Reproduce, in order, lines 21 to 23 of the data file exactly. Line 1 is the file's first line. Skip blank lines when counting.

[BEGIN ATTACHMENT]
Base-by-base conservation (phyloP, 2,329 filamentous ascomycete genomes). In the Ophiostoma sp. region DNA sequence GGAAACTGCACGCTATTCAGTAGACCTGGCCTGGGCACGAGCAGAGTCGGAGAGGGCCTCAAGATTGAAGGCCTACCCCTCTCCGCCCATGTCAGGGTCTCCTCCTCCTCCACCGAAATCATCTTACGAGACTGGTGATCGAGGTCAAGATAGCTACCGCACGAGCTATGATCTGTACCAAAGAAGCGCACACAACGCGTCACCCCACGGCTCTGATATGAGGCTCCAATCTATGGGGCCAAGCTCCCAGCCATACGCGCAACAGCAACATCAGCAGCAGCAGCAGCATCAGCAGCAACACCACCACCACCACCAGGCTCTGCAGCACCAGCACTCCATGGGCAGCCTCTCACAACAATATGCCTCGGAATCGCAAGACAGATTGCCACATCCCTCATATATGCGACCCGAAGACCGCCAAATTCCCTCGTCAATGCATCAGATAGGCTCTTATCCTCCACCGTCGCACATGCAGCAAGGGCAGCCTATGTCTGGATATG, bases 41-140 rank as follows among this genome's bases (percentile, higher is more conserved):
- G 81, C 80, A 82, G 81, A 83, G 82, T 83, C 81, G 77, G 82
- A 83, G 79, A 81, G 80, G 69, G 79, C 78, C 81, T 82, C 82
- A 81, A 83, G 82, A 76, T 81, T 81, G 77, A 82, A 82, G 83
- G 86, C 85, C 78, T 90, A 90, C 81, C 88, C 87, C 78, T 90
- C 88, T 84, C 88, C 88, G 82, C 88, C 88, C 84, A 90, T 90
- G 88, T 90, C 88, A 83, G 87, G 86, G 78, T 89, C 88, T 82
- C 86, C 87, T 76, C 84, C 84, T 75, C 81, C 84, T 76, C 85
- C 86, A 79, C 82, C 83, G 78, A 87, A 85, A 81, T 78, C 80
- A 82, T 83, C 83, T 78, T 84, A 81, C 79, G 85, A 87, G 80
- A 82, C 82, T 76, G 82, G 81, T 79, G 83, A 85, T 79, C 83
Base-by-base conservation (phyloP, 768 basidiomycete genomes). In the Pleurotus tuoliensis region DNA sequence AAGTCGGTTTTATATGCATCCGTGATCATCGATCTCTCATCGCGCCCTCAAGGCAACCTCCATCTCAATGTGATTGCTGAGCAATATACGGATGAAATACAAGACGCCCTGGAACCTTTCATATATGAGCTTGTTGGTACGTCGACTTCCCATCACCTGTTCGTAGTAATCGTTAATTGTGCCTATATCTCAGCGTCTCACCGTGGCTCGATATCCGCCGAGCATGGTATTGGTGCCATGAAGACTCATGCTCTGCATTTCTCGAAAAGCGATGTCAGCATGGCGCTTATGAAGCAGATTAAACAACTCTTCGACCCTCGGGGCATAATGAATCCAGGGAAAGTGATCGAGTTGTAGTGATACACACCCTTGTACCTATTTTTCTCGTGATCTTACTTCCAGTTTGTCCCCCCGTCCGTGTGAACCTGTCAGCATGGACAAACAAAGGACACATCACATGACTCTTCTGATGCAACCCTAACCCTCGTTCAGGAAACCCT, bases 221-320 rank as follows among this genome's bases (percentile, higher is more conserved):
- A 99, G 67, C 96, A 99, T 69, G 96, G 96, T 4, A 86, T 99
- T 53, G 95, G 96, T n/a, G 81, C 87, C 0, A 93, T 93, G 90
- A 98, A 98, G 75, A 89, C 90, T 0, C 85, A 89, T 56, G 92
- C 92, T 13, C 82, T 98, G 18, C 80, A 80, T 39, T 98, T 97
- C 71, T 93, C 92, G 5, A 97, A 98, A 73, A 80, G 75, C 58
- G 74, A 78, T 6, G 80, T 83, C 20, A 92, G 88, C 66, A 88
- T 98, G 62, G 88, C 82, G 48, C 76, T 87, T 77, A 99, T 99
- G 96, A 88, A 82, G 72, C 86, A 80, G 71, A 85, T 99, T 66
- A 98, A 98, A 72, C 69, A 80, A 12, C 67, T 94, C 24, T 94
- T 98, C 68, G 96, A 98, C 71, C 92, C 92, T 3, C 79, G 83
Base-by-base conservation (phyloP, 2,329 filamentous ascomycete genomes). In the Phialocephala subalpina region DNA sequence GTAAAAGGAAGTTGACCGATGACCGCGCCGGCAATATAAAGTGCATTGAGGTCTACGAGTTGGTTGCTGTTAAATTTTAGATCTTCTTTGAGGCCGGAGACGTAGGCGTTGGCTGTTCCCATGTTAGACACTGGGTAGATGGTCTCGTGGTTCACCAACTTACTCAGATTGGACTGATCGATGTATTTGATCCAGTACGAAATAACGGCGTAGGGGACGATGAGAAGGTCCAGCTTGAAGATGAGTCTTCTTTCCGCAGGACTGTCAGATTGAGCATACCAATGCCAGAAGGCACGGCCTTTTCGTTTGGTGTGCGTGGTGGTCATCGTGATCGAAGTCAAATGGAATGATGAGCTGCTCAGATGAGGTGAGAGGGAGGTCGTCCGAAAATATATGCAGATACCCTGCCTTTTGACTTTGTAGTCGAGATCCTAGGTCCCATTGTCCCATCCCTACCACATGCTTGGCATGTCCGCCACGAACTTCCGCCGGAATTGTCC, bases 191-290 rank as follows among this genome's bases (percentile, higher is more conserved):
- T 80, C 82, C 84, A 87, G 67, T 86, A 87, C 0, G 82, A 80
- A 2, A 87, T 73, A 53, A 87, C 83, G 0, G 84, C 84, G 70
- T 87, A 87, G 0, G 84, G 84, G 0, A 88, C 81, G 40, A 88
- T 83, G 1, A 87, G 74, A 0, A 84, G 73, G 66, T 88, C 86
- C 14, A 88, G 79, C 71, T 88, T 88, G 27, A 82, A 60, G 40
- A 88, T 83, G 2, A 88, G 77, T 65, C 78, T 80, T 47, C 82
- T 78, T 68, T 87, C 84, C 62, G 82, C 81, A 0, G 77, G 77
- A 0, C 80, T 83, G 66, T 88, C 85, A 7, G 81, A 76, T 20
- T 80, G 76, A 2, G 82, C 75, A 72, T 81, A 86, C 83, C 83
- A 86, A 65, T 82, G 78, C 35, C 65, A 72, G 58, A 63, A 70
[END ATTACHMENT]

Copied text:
- A 98, A 98, A 72, C 69, A 80, A 12, C 67, T 94, C 24, T 94
- T 98, C 68, G 96, A 98, C 71, C 92, C 92, T 3, C 79, G 83
Base-by-base conservation (phyloP, 2,329 filamentous ascomycete genomes). In the Phialocephala subalpina region DNA sequence GTAAAAGGAAGTTGACCGATGACCGCGCCGGCAATATAAAGTGCATTGAGGTCTACGAGTTGGTTGCTGTTAAATTTTAGATCTTCTTTGAGGCCGGAGACGTAGGCGTTGGCTGTTCCCATGTTAGACACTGGGTAGATGGTCTCGTGGTTCACCAACTTACTCAGATTGGACTGATCGATGTATTTGATCCAGTACGAAATAACGGCGTAGGGGACGATGAGAAGGTCCAGCTTGAAGATGAGTCTTCTTTCCGCAGGACTGTCAGATTGAGCATACCAATGCCAGAAGGCACGGCCTTTTCGTTTGGTGTGCGTGGTGGTCATCGTGATCGAAGTCAAATGGAATGATGAGCTGCTCAGATGAGGTGAGAGGGAGGTCGTCCGAAAATATATGCAGATACCCTGCCTTTTGACTTTGTAGTCGAGATCCTAGGTCCCATTGTCCCATCCCTACCACATGCTTGGCATGTCCGCCACGAACTTCCGCCGGAATTGTCC, bases 191-290 rank as follows among this genome's bases (percentile, higher is more conserved):